Population growth has profound impacts on Australian life, and sorting myths from facts can be difficult. This is the first article in our series, Is Australia Full?, which aims to help inform a wide-ranging and often emotive debate.
Australia lacks an overarching population policy or strategy. Over the years, multiple inquiries have recommended such a policy. Population policies the world over typically focus on births and migration.
As part of post-war reconstruction, Australia adopted a 2% population growth target. Mass immigration was a defining feature, and couples were called on to populate or perish. Immigration was successful, but women were big losers in the push for births.
The 1975 National Population Inquiry proved a significant moment in Australian demography. The inquiry found that Australia should not seek to influence population, but should anticipate and respond.
Population policy was revisited in the 1990s with the National Population Council. Its 1994 report found no optimal population size for Australia, but again called for a responsive population policy of preparedness.
Interest in sustainable population policy was renewed in 2010 following Kevin Rudd’s infamous endorsement of a “big Australia”. We even had a minister for population, Tony Burke, for about six months until the portfolio was expanded. Population was subsequently dropped from any ministerial title.
After an exhaustive inquiry, A Sustainable Population Strategy for Australia was released in 2011. This stopped short of recommending a population policy but removed any option of population limits. Change felt possible in shifting the narrative to a proactive endeavour concerning population matters, particularly evident in the National Urban Policy.
Despite such inquiries and recommendations to adopt a population policy, governments have so far resisted. Unsuccessful attempts at population policy can be understood in terms of difficulties in gaining political support and concerns about coercion.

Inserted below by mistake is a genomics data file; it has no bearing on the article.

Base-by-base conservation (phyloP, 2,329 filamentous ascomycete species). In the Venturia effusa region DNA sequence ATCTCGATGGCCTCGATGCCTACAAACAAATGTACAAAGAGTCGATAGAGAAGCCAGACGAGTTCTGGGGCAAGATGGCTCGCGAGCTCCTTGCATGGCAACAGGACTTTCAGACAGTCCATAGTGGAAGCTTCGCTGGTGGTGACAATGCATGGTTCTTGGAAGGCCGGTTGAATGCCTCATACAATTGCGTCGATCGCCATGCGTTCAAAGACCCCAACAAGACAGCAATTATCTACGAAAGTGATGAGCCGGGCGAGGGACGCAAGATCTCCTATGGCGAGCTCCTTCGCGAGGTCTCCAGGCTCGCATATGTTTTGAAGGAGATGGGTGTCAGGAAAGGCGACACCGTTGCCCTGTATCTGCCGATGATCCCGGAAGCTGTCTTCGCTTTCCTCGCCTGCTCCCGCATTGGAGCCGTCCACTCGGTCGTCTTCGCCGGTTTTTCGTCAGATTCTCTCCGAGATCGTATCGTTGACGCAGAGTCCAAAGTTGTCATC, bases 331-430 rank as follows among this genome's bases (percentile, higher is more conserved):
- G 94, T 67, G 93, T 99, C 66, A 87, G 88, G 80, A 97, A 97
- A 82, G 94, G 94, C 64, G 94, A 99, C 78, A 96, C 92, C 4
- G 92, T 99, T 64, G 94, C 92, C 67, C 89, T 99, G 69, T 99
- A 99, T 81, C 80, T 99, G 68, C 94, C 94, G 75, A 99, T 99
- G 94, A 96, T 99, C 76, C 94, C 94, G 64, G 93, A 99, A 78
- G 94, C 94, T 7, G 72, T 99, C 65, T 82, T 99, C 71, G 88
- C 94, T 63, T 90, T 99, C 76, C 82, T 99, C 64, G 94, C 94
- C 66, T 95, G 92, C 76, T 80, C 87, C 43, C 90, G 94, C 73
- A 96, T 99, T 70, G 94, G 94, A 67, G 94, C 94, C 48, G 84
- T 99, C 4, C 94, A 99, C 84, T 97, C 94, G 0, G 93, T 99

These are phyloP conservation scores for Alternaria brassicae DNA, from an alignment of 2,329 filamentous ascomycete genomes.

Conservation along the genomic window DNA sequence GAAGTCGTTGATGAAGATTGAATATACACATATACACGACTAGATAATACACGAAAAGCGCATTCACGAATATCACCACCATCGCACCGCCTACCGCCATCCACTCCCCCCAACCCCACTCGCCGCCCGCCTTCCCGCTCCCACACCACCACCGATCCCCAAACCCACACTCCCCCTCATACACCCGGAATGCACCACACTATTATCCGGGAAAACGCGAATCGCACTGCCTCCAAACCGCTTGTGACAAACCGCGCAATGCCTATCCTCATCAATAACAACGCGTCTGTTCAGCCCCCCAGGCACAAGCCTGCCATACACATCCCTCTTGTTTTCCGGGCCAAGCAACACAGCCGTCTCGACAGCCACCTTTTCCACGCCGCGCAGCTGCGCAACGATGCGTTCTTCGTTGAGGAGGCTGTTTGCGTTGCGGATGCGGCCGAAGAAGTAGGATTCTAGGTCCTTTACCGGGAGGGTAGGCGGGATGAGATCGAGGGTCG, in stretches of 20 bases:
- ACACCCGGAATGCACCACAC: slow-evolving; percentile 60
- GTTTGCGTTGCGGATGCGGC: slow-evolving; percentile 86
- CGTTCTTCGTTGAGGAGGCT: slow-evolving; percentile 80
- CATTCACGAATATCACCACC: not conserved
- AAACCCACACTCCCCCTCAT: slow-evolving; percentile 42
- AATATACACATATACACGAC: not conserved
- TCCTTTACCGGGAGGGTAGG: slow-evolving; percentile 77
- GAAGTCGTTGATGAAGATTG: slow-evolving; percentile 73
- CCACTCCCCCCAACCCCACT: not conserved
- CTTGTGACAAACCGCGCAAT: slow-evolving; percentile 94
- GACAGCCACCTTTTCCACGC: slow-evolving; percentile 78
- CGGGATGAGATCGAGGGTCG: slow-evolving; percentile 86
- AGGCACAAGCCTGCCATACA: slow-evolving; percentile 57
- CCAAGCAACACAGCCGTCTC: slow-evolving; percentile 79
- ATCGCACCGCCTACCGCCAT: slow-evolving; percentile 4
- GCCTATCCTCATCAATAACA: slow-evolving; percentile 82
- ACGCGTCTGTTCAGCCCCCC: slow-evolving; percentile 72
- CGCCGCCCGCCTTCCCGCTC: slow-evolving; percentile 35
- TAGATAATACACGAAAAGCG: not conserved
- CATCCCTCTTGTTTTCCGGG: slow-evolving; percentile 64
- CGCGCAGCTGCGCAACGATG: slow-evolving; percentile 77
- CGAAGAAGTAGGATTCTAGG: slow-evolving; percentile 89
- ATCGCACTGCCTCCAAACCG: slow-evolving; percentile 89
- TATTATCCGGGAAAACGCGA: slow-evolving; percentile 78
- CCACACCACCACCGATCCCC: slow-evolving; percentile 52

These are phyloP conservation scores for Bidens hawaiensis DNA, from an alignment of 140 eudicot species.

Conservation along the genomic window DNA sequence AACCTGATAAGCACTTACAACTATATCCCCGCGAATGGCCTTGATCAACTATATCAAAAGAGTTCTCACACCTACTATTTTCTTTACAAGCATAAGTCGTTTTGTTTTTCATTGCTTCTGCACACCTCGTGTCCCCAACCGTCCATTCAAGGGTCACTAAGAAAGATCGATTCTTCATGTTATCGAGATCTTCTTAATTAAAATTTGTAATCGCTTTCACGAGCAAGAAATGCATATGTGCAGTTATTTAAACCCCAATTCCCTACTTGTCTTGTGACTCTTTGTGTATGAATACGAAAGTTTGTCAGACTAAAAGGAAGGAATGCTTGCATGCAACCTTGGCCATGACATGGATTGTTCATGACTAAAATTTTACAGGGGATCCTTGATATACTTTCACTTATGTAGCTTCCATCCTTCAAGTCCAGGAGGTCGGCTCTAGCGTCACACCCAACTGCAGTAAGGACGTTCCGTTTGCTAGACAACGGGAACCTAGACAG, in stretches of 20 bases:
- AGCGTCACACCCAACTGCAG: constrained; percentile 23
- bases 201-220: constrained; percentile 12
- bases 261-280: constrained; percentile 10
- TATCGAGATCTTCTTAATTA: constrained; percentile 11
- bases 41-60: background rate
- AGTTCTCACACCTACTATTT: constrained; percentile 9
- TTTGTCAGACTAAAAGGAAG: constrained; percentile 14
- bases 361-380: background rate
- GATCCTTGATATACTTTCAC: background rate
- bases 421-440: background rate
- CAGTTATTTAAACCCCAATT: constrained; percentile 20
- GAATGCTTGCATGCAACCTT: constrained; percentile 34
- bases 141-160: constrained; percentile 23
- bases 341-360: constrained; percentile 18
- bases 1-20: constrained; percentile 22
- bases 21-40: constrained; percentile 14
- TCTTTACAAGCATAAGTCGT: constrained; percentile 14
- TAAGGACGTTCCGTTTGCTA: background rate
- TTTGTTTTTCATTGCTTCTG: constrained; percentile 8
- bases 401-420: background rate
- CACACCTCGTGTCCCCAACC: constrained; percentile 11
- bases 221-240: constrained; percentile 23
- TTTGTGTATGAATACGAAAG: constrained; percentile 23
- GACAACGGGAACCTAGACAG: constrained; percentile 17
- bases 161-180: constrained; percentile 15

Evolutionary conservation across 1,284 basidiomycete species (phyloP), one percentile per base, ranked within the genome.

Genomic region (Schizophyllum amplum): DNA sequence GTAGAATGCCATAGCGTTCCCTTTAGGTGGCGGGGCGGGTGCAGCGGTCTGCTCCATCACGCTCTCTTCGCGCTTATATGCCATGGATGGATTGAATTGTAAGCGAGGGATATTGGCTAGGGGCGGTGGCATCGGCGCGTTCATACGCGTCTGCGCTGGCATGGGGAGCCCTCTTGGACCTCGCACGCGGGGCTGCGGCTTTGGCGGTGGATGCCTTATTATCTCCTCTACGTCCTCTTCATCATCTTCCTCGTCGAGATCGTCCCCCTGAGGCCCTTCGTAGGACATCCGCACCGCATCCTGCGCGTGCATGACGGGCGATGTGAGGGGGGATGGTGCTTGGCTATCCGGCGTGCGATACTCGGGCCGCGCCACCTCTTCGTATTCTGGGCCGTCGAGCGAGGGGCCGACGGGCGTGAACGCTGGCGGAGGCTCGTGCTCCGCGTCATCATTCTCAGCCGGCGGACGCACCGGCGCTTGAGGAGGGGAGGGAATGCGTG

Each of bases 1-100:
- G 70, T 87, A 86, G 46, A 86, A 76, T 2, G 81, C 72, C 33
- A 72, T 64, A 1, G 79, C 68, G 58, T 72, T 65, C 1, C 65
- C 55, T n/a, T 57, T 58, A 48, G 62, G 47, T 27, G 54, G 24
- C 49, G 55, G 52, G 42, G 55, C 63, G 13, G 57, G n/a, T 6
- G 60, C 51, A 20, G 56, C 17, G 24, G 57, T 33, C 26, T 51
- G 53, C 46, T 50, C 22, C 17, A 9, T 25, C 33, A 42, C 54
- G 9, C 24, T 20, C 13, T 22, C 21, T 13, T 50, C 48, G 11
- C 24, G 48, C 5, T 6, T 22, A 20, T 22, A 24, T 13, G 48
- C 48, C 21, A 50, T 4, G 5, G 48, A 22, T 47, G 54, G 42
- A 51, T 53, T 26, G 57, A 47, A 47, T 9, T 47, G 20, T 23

Presently, the policy landscape is disjointed. Parenting leave, family and childcare payments, and immigration are each somewhat responsive to population changes, but not prepared. Family payments have been shown not to increase birth rates.
Births, deaths, migration – and taxes
The intergenerational reports have been our only glimpse of responsiveness and preparedness. But these have increasingly been criticised for their political tone. Who could forget the Challenge of Change campaign?
What we know is that Australia’s population continues to age, so among the nation’s pressing issues is fewer taxpayers. The total age-related dependency ratio, of people aged over and under working age relative to the working-aged population, was 52 per 100 people in 2016.
While the child-dependency rate (0-14 year olds) is higher than the aged-dependency rate (people 65 and over), the rate of people aged less than 15 has steadily declined as the population aged 65 and over has driven increases in the so-called dependency burden.